Tour’s Books Blog

March 11, 2009

BOOK REVIEW: The Killing Floor by Lee Child

Jack Reacher is an Army brat raised with his older brother on bases around the world. Schooled at West Point, and a following career in Army, his whole life is intimately tied to the service. In the service and became a first rate investigator in the MP’s, among other things. Now a retired major, thanks to the huge military downsizing in the ‘90’s, and free of the of the regimentation that has been there his whole life. Now he finds comfort moving around at will. Under the radar suits him just fine. No hometown, no family ties, other than a very distant relationship with his Secret Service bother whom he hasn’t seen in years, he’s truly free. But that’s about to change.

The Killing Floor, Lee Child’s first book, opens in machine gun style:

“I was arrested at Eno’s Diner. At twelve o’clock. I was eating eggs and drinking coffee. A late breakfast, not lunch. I was wet and tired after a long walk in heavy rain. All the way from the highway to the edge of town.”

As Reacher moves from the local jail, to a nite in a prison holding cell, to release next morning, his size and capacity for violence save his life and that of another man with him. Despite every effort, Reacher is still a curious man. He looks at things differently. The very frightened man in the cell with Reacher tells him just a little bit of information. Reacher refuses to be drawn. When they are both released, Reacher’s alibi confirmed, Reacher is planning to leave town. The lovely deputy changes his mind in the usual way. He also resents the people trying to force him out. Despite realizing there is something profoundly wrong in Margrave, despite the plea for help from the wife of the man he protected in prison, despite his attraction to a female deputy, he does not want to get involved. Then the Sheriff and his wife are murdered in a very gruesome fashion and Reacher decides to lend a hand.

When Reacher learns the second dead body found the day of the original murder is his older brother, all bets are off and vengeance is on the menu. What the hell was the head of a Secret Service department doing in Margrave, Georgia alone at night? What would draw him there? With the help of the deputy and an FBI agent, and information from a colleague of his brother, Reacher begins unraveling a tale of greed, the kind of greed that makes an entire town look the other way. The Sheriff and his wife meet a gruesome end. The body count climbs rather high in this book, so does the tension as the plot twists and turns again and again. The ending had one last twist I did not see coming. A very satisfying read for action-thriller fans.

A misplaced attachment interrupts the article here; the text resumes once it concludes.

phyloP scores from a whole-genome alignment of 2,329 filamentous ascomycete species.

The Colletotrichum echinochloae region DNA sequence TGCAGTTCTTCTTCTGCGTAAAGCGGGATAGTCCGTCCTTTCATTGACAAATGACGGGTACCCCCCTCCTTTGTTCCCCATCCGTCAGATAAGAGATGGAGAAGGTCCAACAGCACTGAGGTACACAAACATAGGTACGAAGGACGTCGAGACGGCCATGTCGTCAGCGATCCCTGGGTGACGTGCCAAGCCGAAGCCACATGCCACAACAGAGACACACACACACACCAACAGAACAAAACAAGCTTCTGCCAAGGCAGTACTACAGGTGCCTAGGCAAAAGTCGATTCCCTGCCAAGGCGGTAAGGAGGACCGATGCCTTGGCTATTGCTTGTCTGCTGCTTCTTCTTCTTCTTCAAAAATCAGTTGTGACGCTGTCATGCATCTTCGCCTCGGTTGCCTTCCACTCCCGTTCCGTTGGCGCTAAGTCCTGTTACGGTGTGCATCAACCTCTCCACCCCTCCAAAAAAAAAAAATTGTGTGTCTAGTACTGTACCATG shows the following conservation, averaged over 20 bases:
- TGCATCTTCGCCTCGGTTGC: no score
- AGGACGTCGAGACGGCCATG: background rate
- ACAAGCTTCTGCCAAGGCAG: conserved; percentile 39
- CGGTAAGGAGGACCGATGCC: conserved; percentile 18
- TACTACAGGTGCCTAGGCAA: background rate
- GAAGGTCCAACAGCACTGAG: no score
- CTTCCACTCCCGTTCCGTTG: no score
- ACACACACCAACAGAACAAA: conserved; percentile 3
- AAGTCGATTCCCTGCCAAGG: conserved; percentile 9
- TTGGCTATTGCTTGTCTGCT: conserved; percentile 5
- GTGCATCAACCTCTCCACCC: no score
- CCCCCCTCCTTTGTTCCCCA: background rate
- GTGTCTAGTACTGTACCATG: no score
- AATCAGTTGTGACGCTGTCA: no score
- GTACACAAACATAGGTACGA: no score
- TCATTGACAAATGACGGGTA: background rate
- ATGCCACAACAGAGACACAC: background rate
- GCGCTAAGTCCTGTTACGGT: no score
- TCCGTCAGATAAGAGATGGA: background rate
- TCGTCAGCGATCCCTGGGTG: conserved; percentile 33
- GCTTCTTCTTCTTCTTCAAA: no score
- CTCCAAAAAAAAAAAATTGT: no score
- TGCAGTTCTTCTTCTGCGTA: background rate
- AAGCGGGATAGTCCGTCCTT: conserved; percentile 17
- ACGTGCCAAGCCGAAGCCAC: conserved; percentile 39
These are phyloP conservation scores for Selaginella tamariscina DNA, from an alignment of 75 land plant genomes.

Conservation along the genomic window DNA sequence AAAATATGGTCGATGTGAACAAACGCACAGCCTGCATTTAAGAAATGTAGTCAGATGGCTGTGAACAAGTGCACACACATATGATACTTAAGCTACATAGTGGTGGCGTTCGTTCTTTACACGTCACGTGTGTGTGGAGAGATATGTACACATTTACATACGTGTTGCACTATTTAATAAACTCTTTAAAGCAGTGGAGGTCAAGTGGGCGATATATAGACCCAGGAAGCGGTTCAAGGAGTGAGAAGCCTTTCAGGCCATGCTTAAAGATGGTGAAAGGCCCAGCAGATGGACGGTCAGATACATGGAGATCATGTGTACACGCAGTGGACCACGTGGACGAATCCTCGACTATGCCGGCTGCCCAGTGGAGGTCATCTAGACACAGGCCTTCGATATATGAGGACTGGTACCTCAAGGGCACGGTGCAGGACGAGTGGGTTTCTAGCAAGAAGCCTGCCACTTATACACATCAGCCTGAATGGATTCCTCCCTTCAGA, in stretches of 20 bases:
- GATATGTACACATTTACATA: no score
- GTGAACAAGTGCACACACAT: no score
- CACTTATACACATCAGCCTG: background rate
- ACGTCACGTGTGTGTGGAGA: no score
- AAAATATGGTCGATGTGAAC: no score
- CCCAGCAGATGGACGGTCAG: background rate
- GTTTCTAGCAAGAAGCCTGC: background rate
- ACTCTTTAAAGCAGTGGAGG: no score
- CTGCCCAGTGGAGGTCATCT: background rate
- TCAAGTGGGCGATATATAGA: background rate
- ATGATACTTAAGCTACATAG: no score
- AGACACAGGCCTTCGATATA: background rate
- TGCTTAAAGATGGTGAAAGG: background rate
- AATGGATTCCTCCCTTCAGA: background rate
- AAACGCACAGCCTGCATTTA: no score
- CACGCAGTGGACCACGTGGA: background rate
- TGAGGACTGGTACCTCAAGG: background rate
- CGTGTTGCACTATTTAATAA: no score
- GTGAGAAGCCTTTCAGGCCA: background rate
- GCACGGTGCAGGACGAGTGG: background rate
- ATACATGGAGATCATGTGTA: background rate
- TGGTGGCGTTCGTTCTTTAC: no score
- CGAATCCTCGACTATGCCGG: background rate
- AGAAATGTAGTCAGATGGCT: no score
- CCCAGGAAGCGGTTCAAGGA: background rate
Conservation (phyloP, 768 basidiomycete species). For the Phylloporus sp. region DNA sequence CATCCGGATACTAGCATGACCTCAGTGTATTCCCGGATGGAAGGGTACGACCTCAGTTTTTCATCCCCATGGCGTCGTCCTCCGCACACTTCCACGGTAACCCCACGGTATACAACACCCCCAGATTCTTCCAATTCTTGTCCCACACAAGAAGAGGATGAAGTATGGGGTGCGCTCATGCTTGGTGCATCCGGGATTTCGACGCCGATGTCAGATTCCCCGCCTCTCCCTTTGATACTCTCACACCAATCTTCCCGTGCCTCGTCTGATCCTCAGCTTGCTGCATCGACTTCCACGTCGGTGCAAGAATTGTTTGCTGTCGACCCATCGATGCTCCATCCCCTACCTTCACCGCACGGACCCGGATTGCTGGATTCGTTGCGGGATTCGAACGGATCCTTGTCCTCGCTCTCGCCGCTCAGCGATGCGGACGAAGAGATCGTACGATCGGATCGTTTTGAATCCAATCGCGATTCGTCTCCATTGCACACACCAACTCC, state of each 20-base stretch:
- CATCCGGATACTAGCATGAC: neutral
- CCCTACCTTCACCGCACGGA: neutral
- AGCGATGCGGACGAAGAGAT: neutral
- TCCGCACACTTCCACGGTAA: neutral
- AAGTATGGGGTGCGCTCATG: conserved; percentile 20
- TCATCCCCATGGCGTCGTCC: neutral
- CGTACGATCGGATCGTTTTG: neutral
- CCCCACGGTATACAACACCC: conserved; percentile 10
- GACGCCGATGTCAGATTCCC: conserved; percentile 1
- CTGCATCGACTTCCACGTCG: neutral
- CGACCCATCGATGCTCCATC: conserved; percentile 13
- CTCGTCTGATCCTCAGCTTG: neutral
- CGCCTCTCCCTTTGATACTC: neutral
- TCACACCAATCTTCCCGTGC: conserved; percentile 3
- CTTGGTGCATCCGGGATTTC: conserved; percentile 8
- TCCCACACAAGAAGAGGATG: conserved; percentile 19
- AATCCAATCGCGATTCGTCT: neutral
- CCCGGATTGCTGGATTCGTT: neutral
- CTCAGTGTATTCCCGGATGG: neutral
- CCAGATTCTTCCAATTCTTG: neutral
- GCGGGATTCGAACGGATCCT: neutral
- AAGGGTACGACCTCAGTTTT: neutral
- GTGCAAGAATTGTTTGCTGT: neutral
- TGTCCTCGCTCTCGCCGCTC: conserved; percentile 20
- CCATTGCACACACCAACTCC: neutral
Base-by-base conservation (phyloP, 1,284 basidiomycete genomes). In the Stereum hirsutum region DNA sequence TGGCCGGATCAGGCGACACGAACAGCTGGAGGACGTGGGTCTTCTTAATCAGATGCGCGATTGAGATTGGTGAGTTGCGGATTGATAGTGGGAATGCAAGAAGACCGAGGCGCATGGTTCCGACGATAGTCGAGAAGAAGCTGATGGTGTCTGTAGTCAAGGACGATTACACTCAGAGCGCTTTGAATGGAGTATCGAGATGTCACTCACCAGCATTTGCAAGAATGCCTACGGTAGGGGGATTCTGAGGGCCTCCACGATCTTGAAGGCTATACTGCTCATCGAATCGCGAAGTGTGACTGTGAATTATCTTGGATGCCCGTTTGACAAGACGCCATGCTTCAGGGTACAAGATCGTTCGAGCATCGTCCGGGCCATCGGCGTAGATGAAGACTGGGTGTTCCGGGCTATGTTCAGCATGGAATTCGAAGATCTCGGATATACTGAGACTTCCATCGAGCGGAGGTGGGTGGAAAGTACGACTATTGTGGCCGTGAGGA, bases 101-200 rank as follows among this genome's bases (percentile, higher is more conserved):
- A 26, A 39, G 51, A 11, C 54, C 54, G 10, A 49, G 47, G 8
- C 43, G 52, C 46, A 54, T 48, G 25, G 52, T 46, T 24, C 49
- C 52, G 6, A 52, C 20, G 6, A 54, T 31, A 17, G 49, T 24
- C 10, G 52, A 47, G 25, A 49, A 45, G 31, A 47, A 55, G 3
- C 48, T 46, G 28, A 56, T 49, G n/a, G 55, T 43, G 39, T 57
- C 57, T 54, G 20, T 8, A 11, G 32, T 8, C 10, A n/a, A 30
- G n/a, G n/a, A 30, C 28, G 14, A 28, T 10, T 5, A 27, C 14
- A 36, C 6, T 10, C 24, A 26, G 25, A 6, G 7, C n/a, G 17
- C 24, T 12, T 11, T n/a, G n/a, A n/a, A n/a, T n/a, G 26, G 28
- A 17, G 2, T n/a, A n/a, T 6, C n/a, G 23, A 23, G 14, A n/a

The Killing Floor is an innovative, violent and complex novel that is surprisingly long for an action thriller. The body count at the end of the book is astonishing, but the plot never slows down. Unlike wise cracking PI’s or characters like Dirk Pitt, there is no banter to lighten the noir atmosphere of the book. Yet it lacks the truly dark noir edge you’ll find in books by Andrew Vachss or Dennis Lehane.

Reacher is a man comfortable in his own skin, an odd mix of sudden, casual violence and questioning intellect. A loner in a room full of people, a natural observer of human interaction, an analyzer of information. He does not see himself as some kind of wandering paladin, righting the many wrongs of the world. He’d rather not get involved in other people’s problems, but deals with whatever comes his way in a brutal, efficient fashion. There is an amoral edge to Reacher’s violence. He operates on his own code and is little given to remorse. Many will find these character traits and the compounding coincidences that build the story stretch the believability a bit much, but for me, it remained a very enjoyable ride.

The Killing Floor is, overall, a compelling read. It has the same major flaw as much of the action thriller genre – improbable coincidence. In this instance, the biggest improbable coincidence is both Reacher brothers’ being in a small town in Georgia – and one of them is murdered the same night the other arrives. Most others would be spoilers if I mentioned them. Regardless, the book is a top notch read for the genre.

Lee Child has now written 13 Reacher novels and the last 4 entries have lost their creative edge and begun a rapid downhill slide. A new Reacher book is due out this year. After so many disappointments, I think I’ll wait to buy it.  Like most Reacher novels, this one sits on my ‘Keeper’ shelf.  I recently re-read it and found it has held up well for me.

My Grade: A-

Who would enjoy this book: Barry Eisler fans should enjoy the first 8 to 9 books, though Reacher and John Rain have very different psychological makeups. Fans of Vince Flynn, Brad Thor, earlier Jack Higgins and Kyle Mills’ Mark Beamon books should give this series a try.  The book would be rated PG-17 to NC-17 for the violence.

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1 Comment »

  1. […] is strictly PG-13 and takes little of the story, and the story itself is not as complex as those in The Killing Floor (where statistical probabilities where pushed beyond the boundary of credibility, but still made […]

    Pingback by BOOK REVIEW: Gone Tomorrow by Lee Child « Tour’s Books Blog — May 30, 2009 @ 1:51 pm | Reply


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